Type of fouling organism: Encrusting Bryozoan
Bryozoa are sessile colonies of microscopic animals where each animal inhabits a separate box of the cuticle within the colony which is called a zooid. The zooid body has a fixed trunk and a lophophore for food collection. zooids are hermaphroditic. Gametes are passed out through the pores and fertilised eggs are internally incubated. After hatching motile larvae are released and while most are generally of short duration (minutes to hours), some can survive for up to a year in the plankton before settling. Bryozoa are common intertidal and subtidal animals, most are marine but there are some freshwater species.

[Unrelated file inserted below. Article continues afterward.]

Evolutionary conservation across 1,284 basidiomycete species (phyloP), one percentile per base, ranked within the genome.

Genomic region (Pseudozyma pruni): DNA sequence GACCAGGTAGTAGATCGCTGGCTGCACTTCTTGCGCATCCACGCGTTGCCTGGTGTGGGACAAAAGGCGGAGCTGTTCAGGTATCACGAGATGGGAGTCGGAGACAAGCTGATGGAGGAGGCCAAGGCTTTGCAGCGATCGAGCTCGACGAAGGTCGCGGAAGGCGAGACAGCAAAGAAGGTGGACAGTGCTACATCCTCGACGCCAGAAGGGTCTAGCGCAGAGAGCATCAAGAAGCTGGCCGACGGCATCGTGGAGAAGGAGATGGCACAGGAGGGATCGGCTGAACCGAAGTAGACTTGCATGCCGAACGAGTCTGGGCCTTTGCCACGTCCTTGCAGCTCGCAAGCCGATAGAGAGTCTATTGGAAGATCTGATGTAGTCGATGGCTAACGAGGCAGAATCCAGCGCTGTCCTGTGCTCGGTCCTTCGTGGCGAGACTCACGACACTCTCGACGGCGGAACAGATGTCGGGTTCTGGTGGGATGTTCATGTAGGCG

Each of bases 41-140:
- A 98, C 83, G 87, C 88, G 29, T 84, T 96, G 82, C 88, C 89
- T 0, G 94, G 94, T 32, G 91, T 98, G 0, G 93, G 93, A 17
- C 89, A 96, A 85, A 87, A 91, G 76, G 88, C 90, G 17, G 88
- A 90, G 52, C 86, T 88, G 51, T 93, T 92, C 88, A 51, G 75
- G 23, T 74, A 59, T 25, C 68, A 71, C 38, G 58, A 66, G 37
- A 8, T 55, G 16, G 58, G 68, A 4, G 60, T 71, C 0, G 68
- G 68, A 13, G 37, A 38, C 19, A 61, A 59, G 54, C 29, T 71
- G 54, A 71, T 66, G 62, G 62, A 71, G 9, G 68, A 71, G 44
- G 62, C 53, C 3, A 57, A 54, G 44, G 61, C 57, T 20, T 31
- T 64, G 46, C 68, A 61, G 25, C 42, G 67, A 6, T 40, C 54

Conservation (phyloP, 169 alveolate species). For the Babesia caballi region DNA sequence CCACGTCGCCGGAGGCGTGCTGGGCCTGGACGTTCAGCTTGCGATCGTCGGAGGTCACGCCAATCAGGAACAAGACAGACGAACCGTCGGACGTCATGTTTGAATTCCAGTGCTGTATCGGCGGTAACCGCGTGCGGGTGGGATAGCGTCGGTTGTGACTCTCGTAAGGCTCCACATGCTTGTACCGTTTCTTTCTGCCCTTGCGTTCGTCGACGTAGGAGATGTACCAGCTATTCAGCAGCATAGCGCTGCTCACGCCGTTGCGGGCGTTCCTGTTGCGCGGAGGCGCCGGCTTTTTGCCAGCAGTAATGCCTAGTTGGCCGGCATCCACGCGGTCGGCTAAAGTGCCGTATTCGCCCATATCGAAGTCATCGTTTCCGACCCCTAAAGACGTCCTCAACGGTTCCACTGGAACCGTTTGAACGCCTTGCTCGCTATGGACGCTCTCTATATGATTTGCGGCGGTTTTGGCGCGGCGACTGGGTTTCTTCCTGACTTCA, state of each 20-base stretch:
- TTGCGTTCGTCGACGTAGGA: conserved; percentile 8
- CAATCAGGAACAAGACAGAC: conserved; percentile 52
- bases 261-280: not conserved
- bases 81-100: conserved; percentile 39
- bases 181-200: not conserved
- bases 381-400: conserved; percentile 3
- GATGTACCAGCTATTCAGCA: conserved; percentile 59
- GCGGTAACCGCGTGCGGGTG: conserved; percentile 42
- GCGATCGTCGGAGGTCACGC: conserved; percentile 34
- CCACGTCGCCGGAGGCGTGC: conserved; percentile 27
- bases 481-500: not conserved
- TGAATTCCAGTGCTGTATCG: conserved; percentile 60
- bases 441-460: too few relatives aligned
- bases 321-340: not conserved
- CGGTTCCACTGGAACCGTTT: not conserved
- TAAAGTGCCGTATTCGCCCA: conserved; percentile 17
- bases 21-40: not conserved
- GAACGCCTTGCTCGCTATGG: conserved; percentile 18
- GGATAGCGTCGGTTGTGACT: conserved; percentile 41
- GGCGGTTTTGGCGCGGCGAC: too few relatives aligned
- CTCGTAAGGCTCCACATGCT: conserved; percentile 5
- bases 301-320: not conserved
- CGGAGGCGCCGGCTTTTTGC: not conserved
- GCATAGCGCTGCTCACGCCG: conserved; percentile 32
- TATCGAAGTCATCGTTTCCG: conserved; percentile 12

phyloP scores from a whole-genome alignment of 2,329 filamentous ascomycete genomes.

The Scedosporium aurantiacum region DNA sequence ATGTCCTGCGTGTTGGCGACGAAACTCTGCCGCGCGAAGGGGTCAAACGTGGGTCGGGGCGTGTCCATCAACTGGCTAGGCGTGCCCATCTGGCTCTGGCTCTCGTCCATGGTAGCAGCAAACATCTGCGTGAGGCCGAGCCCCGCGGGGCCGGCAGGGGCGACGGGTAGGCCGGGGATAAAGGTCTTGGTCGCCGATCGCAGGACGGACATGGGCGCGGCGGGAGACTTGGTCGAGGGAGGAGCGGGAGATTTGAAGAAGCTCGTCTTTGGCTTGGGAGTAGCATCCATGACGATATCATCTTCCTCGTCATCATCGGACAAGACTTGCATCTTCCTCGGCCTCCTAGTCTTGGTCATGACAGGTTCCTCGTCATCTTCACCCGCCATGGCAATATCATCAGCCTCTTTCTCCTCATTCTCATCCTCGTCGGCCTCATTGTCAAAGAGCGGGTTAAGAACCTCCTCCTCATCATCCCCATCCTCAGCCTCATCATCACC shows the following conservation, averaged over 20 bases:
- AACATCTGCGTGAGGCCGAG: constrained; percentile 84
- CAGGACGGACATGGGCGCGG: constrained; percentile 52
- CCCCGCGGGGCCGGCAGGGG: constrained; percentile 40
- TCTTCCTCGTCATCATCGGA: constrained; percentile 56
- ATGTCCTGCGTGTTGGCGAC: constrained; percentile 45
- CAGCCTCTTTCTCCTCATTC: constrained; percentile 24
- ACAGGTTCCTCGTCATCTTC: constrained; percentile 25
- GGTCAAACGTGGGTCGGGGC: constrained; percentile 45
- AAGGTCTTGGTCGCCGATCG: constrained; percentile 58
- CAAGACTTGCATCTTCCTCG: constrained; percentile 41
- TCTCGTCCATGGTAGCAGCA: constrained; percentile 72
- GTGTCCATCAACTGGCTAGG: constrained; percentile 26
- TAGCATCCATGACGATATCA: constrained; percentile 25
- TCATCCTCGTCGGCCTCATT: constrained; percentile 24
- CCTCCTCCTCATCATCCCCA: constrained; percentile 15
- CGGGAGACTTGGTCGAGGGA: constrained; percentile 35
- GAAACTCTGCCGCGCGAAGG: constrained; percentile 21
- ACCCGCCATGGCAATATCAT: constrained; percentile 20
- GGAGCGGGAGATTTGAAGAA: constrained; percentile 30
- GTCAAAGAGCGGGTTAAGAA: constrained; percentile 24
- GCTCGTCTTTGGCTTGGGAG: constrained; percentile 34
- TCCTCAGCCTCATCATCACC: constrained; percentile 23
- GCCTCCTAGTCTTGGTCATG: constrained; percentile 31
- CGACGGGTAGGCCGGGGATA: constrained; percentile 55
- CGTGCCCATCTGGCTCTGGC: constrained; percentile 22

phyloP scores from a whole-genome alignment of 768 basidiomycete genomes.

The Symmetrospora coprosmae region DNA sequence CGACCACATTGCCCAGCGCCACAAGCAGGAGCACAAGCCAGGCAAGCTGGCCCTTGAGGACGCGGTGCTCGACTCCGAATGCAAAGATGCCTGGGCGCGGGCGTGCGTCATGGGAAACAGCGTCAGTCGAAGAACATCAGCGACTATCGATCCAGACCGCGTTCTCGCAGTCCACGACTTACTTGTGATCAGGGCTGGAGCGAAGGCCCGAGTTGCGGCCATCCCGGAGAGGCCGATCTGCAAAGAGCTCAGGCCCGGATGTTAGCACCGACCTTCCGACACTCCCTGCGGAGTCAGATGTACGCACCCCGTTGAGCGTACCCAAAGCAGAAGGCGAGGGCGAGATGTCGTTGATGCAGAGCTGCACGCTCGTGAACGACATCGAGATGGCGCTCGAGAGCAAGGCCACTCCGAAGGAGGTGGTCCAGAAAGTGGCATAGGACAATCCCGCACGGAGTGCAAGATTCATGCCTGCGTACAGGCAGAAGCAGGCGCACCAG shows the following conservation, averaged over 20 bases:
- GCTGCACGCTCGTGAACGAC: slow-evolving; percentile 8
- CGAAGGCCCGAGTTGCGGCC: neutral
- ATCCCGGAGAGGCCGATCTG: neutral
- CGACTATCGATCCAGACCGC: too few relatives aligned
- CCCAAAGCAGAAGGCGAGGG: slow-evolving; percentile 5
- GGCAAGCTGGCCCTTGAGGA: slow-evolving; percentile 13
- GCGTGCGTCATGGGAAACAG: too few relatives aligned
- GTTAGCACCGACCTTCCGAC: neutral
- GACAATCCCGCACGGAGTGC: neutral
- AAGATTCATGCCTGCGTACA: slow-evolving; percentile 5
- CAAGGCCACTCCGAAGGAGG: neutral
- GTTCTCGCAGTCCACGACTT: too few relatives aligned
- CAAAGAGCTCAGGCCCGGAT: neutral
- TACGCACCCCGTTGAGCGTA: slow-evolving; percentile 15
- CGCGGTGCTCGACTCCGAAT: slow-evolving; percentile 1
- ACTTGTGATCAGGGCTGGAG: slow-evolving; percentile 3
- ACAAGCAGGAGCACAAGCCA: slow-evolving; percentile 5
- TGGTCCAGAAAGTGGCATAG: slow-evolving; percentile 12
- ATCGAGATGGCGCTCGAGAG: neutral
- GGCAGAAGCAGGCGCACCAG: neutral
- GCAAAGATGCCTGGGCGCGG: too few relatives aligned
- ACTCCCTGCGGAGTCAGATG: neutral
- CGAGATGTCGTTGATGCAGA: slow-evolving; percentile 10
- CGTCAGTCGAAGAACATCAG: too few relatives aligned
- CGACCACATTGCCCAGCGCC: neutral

Membranipora membranacea forms an encrusting lacy mat-like colony of very small, rectangular zooids, 0.42 x 0.13 mm in size. zooids are rectangular and fit neatly together in arranged rows that grow outwards and branch into new rows as the colony grows. The entire frontal surface is covered by a membrane and appears greyish white in colour.
Environment and Habitat
- Shallow marine habitats between the mid intertidal to the shallow sublittoral.
- Reproduction type: Hermaphrodite.
- Found on other biofouling organisms.
Effects and Impacts
- Problematic for stock species.
Control/ Strategies and Management
Principles of Management
C Combat Settlement
- Found on algae on moderately exposed coasts throughout the north east Atlantic.
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